Soaked to the bone in narrative inconsistencies and Quick-Time sequences, Heavy Rain nevertheless achieved something of a cult following back when it was released in February of 2010. Structured around the hunt for the so-called Origami murderer – a kidnapper and killer of children – Quantic Dream‘s interactive adventure turned plenty of heads upon launch, earning no end of accolades for its powerful and realistic take on the seldom-gamed themes of grief, guilt and loss.
That such a prickly, potentially controversial narrative escaped the gaze of attention-seeking interest groups must now be considered something of a minor miracle. It isn’t too much of a stretch to imagine an uninformed figurehead attacking the game as a ‘kidnapping simulator,’ where players earn points for unspeakably evil crimes. Yet, this was the very real fear behind Microsoft’s decision to pass on the celebrated title.
Speaking at this year’s BAFTA video gaming lecture on Tuesday, Quantic Dream’s Lead Designer David Cage revealed the reasoning behind his title’s eventual move to PS3-exclusivity.
“We were pitching Heavy Rain to different publishers, including Sony, and we went to Microsoft. We had a very long talk and […] they really wanted to do something with us. [However] They got scared by the fact that Heavy Rain was about kids being kidnapped, and they said, ‘This is an issue, we want to change it’. Well, we could have kidnapped cats, it would be a different experience!”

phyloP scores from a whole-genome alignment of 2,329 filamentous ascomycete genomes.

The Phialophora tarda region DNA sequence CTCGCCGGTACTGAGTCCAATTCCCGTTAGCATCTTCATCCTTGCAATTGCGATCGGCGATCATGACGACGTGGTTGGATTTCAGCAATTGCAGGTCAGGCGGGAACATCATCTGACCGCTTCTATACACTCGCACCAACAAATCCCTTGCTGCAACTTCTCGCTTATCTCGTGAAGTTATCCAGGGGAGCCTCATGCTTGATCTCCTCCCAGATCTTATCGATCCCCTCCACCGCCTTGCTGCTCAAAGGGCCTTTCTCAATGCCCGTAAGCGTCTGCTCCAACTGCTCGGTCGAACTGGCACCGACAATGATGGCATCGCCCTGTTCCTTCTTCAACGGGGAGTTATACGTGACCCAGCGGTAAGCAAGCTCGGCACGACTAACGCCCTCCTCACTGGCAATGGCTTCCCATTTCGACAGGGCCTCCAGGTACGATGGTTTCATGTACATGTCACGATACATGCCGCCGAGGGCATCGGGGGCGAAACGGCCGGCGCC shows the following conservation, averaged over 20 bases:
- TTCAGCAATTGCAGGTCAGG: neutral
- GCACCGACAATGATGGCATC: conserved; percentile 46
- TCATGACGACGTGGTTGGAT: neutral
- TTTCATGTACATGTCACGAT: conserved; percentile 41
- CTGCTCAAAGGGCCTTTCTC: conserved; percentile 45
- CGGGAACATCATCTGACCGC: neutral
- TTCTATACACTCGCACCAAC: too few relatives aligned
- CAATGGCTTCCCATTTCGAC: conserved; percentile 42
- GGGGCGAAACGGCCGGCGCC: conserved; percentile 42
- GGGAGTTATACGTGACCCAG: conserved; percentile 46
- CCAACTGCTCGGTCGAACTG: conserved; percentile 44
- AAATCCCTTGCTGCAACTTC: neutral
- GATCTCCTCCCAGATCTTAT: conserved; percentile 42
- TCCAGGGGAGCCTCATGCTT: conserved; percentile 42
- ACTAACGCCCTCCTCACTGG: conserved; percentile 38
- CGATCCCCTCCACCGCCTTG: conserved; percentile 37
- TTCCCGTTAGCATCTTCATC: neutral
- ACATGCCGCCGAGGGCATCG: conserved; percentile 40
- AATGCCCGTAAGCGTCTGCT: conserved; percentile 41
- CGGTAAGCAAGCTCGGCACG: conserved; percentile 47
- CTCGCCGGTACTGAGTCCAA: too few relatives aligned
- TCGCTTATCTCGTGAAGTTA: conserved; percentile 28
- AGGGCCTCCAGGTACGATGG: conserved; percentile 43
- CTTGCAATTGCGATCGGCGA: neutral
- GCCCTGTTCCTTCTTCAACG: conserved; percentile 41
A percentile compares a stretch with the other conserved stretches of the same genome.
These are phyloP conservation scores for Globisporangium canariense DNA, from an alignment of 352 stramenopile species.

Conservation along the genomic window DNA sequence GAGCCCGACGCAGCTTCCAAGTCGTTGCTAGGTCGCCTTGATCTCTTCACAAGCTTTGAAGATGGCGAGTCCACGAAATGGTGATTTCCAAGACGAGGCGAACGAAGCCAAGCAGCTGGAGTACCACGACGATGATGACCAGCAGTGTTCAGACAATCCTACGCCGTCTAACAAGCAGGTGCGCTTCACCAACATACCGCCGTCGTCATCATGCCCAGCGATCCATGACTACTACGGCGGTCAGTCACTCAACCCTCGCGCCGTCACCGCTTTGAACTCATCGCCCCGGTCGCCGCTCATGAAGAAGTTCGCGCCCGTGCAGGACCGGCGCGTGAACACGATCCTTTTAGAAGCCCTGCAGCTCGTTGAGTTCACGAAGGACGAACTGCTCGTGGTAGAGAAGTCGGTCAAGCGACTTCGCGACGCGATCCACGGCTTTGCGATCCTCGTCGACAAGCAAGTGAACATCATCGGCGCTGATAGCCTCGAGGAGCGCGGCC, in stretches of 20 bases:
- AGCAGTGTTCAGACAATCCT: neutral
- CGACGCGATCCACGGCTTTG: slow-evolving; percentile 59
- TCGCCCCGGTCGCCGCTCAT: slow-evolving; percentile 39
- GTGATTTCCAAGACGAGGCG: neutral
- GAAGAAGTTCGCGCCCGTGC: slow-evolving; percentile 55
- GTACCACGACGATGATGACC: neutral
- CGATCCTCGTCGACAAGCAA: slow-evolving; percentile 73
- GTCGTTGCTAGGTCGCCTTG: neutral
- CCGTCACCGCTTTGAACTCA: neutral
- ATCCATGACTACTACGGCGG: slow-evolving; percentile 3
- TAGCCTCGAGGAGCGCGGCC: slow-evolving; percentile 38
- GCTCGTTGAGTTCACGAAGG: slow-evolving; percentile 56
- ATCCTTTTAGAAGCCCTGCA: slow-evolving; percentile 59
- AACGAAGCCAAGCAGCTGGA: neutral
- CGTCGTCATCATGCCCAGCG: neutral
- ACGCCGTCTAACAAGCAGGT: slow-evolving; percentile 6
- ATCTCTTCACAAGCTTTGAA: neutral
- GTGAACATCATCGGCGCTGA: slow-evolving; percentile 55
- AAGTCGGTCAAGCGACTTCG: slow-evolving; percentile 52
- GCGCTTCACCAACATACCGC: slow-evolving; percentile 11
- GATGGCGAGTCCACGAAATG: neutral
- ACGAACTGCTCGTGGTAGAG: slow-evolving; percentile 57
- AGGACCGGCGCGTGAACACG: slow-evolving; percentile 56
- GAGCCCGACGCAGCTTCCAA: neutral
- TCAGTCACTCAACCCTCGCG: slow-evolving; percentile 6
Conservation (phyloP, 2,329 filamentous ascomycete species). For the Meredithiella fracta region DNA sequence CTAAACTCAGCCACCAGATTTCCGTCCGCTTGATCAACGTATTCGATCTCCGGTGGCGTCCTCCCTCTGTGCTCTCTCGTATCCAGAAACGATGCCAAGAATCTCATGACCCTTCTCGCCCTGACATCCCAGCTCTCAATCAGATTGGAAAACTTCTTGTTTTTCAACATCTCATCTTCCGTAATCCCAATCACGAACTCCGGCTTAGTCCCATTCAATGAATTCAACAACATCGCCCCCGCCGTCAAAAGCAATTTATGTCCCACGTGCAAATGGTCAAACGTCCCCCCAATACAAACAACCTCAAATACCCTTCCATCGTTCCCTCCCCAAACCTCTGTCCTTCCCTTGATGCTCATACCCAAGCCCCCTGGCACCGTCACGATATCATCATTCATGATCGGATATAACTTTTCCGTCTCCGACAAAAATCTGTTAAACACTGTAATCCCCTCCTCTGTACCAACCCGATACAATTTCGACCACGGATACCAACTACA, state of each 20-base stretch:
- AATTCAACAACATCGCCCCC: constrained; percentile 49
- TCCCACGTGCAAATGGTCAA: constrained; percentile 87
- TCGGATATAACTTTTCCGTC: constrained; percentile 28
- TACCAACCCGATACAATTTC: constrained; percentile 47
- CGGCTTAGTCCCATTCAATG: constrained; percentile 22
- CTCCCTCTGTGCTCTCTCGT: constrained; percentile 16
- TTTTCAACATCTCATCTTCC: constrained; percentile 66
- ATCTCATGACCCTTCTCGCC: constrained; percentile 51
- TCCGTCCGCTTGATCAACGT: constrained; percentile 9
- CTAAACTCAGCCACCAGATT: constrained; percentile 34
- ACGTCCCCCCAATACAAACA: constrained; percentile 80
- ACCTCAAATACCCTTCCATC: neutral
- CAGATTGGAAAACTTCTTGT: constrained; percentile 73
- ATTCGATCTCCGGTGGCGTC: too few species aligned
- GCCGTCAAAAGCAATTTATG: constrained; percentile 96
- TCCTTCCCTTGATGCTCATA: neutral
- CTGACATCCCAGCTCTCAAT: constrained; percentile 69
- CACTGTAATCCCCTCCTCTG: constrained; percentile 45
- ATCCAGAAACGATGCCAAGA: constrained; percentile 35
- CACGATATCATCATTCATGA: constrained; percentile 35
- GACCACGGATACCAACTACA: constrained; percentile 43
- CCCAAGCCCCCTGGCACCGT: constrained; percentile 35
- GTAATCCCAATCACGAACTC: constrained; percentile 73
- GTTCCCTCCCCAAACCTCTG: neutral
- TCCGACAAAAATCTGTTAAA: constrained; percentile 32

Given the comparatively niche appeal of the title, it’s unsurprising that Microsoft chose to dispute this one element in particular. For all of their positive interest in the studio, Heavy Rain‘s major theme remains an inherently difficult sell, and one with the potential to blow up in its backers faces, if not treated with proper respect.
To Cage’s credit, he remains understanding of Microsoft’s stance, stating:
“Microsoft is a great company; I’m not complaining or criticizing […] They were scared of the scandal and scared of what people may write and what people may think. ‘Oh, this is a developer and the publisher making games about a child getting kidnapped.’”
As regards Sony, Cage makes the point that Quantic was quick to downplay any similar issues when approaching the Japanese giant, choosing instead to focus upon the project’s emotional core. Though the designer isn’t clear over which company was approach first, it’s certainly possible that Sony benefited from a more nuanced pitch following Cage’s unsuccessful meeting with Microsoft.
Did Heavy Rain‘s storyline resonate with you? Which video game is the most scandalous and/or offensive title in Microsoft’s library? Where should Quantic Dream take their unique gameplay formula next? Have your say in the comments below.
Quantic Dream’s next title Beyond: Two Souls will be released on October 8th 2013 (US) & October 11th (EU) for the PlayStation 3 platform.
Follow Sam on Twitter @GamingGoo.
Source: Digital Spy